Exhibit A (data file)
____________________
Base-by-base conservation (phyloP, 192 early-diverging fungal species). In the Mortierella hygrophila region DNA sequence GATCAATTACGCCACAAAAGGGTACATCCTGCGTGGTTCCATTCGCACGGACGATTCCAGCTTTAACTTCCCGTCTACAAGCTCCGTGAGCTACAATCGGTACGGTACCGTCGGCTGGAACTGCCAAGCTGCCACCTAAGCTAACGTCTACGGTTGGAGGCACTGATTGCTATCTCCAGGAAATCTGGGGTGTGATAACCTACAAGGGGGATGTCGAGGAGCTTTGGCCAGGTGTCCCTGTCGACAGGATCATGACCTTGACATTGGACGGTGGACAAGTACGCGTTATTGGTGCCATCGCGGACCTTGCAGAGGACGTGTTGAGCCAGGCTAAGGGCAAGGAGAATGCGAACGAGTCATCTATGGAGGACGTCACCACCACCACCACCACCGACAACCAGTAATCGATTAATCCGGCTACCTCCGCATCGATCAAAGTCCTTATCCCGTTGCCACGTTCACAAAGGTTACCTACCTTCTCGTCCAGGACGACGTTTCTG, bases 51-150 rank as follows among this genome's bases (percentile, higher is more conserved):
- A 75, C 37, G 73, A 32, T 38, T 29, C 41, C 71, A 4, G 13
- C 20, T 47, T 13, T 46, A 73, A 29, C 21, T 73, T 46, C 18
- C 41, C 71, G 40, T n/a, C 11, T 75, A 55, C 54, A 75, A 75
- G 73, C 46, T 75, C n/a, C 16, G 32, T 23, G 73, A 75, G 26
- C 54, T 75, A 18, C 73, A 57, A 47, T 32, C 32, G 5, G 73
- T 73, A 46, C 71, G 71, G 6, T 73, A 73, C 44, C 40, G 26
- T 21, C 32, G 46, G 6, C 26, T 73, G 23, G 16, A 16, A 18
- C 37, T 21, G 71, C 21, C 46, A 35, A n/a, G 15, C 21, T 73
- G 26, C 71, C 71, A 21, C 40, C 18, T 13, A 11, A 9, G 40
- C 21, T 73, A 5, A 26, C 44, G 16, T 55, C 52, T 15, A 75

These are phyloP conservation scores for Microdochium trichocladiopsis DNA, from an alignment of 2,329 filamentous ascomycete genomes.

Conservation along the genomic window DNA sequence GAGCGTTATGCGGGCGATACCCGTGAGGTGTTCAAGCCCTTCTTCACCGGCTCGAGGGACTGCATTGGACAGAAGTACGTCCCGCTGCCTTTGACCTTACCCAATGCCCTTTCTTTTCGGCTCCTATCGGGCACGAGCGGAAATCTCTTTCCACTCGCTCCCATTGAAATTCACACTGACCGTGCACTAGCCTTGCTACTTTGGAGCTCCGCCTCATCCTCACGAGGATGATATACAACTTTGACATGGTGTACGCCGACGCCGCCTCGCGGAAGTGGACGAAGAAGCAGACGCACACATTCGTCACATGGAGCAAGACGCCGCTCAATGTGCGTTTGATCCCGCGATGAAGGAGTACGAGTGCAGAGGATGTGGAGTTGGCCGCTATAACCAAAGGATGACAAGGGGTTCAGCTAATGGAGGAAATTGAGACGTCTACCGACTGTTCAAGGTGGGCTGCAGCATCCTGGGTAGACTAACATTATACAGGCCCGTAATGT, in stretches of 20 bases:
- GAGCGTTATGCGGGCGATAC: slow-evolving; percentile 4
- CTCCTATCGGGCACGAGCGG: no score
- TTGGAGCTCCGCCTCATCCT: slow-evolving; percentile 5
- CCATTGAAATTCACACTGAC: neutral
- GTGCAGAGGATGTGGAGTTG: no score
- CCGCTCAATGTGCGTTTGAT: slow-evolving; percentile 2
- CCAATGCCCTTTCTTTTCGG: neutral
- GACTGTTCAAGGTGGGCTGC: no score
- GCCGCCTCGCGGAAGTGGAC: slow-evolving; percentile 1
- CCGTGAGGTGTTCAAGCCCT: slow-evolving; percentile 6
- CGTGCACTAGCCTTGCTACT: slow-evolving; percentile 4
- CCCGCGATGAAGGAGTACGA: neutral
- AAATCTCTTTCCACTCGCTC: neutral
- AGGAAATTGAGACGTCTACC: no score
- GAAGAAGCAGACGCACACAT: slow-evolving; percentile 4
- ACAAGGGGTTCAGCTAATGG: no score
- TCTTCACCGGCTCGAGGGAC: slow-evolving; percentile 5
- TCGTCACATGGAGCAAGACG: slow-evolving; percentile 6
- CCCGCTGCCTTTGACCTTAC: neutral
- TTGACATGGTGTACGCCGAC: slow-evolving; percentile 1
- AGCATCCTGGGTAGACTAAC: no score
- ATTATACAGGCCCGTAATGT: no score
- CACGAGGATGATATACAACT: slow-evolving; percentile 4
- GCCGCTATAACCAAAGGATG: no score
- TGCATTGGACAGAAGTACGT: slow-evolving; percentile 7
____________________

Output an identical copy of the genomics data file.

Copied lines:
Base-by-base conservation (phyloP, 192 early-diverging fungal species). In the Mortierella hygrophila region DNA sequence GATCAATTACGCCACAAAAGGGTACATCCTGCGTGGTTCCATTCGCACGGACGATTCCAGCTTTAACTTCCCGTCTACAAGCTCCGTGAGCTACAATCGGTACGGTACCGTCGGCTGGAACTGCCAAGCTGCCACCTAAGCTAACGTCTACGGTTGGAGGCACTGATTGCTATCTCCAGGAAATCTGGGGTGTGATAACCTACAAGGGGGATGTCGAGGAGCTTTGGCCAGGTGTCCCTGTCGACAGGATCATGACCTTGACATTGGACGGTGGACAAGTACGCGTTATTGGTGCCATCGCGGACCTTGCAGAGGACGTGTTGAGCCAGGCTAAGGGCAAGGAGAATGCGAACGAGTCATCTATGGAGGACGTCACCACCACCACCACCACCGACAACCAGTAATCGATTAATCCGGCTACCTCCGCATCGATCAAAGTCCTTATCCCGTTGCCACGTTCACAAAGGTTACCTACCTTCTCGTCCAGGACGACGTTTCTG, bases 51-150 rank as follows among this genome's bases (percentile, higher is more conserved):
- A 75, C 37, G 73, A 32, T 38, T 29, C 41, C 71, A 4, G 13
- C 20, T 47, T 13, T 46, A 73, A 29, C 21, T 73, T 46, C 18
- C 41, C 71, G 40, T n/a, C 11, T 75, A 55, C 54, A 75, A 75
- G 73, C 46, T 75, C n/a, C 16, G 32, T 23, G 73, A 75, G 26
- C 54, T 75, A 18, C 73, A 57, A 47, T 32, C 32, G 5, G 73
- T 73, A 46, C 71, G 71, G 6, T 73, A 73, C 44, C 40, G 26
- T 21, C 32, G 46, G 6, C 26, T 73, G 23, G 16, A 16, A 18
- C 37, T 21, G 71, C 21, C 46, A 35, A n/a, G 15, C 21, T 73
- G 26, C 71, C 71, A 21, C 40, C 18, T 13, A 11, A 9, G 40
- C 21, T 73, A 5, A 26, C 44, G 16, T 55, C 52, T 15, A 75

These are phyloP conservation scores for Microdochium trichocladiopsis DNA, from an alignment of 2,329 filamentous ascomycete genomes.

Conservation along the genomic window DNA sequence GAGCGTTATGCGGGCGATACCCGTGAGGTGTTCAAGCCCTTCTTCACCGGCTCGAGGGACTGCATTGGACAGAAGTACGTCCCGCTGCCTTTGACCTTACCCAATGCCCTTTCTTTTCGGCTCCTATCGGGCACGAGCGGAAATCTCTTTCCACTCGCTCCCATTGAAATTCACACTGACCGTGCACTAGCCTTGCTACTTTGGAGCTCCGCCTCATCCTCACGAGGATGATATACAACTTTGACATGGTGTACGCCGACGCCGCCTCGCGGAAGTGGACGAAGAAGCAGACGCACACATTCGTCACATGGAGCAAGACGCCGCTCAATGTGCGTTTGATCCCGCGATGAAGGAGTACGAGTGCAGAGGATGTGGAGTTGGCCGCTATAACCAAAGGATGACAAGGGGTTCAGCTAATGGAGGAAATTGAGACGTCTACCGACTGTTCAAGGTGGGCTGCAGCATCCTGGGTAGACTAACATTATACAGGCCCGTAATGT, in stretches of 20 bases:
- GAGCGTTATGCGGGCGATAC: slow-evolving; percentile 4
- CTCCTATCGGGCACGAGCGG: no score
- TTGGAGCTCCGCCTCATCCT: slow-evolving; percentile 5
- CCATTGAAATTCACACTGAC: neutral
- GTGCAGAGGATGTGGAGTTG: no score
- CCGCTCAATGTGCGTTTGAT: slow-evolving; percentile 2
- CCAATGCCCTTTCTTTTCGG: neutral
- GACTGTTCAAGGTGGGCTGC: no score
- GCCGCCTCGCGGAAGTGGAC: slow-evolving; percentile 1
- CCGTGAGGTGTTCAAGCCCT: slow-evolving; percentile 6
- CGTGCACTAGCCTTGCTACT: slow-evolving; percentile 4
- CCCGCGATGAAGGAGTACGA: neutral
- AAATCTCTTTCCACTCGCTC: neutral
- AGGAAATTGAGACGTCTACC: no score
- GAAGAAGCAGACGCACACAT: slow-evolving; percentile 4
- ACAAGGGGTTCAGCTAATGG: no score
- TCTTCACCGGCTCGAGGGAC: slow-evolving; percentile 5
- TCGTCACATGGAGCAAGACG: slow-evolving; percentile 6
- CCCGCTGCCTTTGACCTTAC: neutral
- TTGACATGGTGTACGCCGAC: slow-evolving; percentile 1
- AGCATCCTGGGTAGACTAAC: no score
- ATTATACAGGCCCGTAATGT: no score
- CACGAGGATGATATACAACT: slow-evolving; percentile 4
- GCCGCTATAACCAAAGGATG: no score
- TGCATTGGACAGAAGTACGT: slow-evolving; percentile 7